And the flip side is that public sector unions have nowhere to go but up. Every new contract means more money and better terms, as that’s the inherent nature of collective bargaining. In the private sector, the check on this direction is that the business doesn’t have endless funds to throw at workers, so it has to bargain hard, demand give-backs or, if no agreement can be reached, lock its workers out or endure a strike. The private employer loses revenue, and the employees lose income. That’s the price of disagreement.

The same incentives don’t exist in the public sector, so wages keep going up, terms keep getting better, and a group of workers who once claimed to suffer lower wages than the private sector in exchange for greater job security (because public employers never fold up shop and move it to China) now enjoy both great wages and great terms of employment. Because continually getting wage increases means, well, great wages.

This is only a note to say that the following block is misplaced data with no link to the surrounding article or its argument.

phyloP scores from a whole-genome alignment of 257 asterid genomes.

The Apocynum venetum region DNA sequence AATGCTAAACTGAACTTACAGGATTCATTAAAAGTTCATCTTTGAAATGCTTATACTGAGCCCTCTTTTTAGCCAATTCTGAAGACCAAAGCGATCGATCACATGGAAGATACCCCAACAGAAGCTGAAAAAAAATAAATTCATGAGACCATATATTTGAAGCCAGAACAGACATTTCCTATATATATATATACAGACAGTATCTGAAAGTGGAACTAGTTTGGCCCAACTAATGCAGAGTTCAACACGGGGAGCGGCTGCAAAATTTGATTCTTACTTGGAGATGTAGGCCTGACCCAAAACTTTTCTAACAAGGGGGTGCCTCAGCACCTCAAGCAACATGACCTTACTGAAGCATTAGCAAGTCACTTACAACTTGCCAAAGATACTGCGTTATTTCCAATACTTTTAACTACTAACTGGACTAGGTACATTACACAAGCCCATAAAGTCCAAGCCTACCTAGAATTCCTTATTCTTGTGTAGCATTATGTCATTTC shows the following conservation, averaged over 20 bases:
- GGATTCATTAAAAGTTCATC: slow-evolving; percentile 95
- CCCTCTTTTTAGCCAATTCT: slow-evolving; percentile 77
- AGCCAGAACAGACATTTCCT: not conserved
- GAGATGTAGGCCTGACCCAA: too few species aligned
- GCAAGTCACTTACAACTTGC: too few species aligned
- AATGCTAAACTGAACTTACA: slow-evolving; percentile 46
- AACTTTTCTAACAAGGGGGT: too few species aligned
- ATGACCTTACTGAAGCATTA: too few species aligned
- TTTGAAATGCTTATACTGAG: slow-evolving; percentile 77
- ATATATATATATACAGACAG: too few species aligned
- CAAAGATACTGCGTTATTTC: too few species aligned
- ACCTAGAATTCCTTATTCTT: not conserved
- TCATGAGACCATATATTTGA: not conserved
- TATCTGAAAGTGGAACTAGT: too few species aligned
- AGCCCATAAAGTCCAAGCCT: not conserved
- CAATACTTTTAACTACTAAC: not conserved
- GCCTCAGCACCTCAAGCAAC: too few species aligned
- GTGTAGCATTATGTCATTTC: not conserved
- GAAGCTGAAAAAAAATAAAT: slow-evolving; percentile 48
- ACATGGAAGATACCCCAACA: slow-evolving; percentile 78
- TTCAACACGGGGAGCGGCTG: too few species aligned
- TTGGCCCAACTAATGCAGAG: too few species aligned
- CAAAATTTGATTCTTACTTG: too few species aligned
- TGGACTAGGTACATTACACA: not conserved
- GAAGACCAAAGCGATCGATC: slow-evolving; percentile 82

But public sector unions grew fat and greedy over time, living large on the appreciative employees who kept making more and more money, enjoying greater job security, enjoying benefits that made private sector employees cry in envy. And they glommed as much for union dues as they could, and sucked the rest out as agency fees, which are invariably the same as union dues, despite Abood.  Teachers’ unions spend fortunes supporting political candidates and fighting merit pay increases. Teachers’ union officials need to drive Mercedes Benz’s too, you know, or the other union presidents will laugh at them.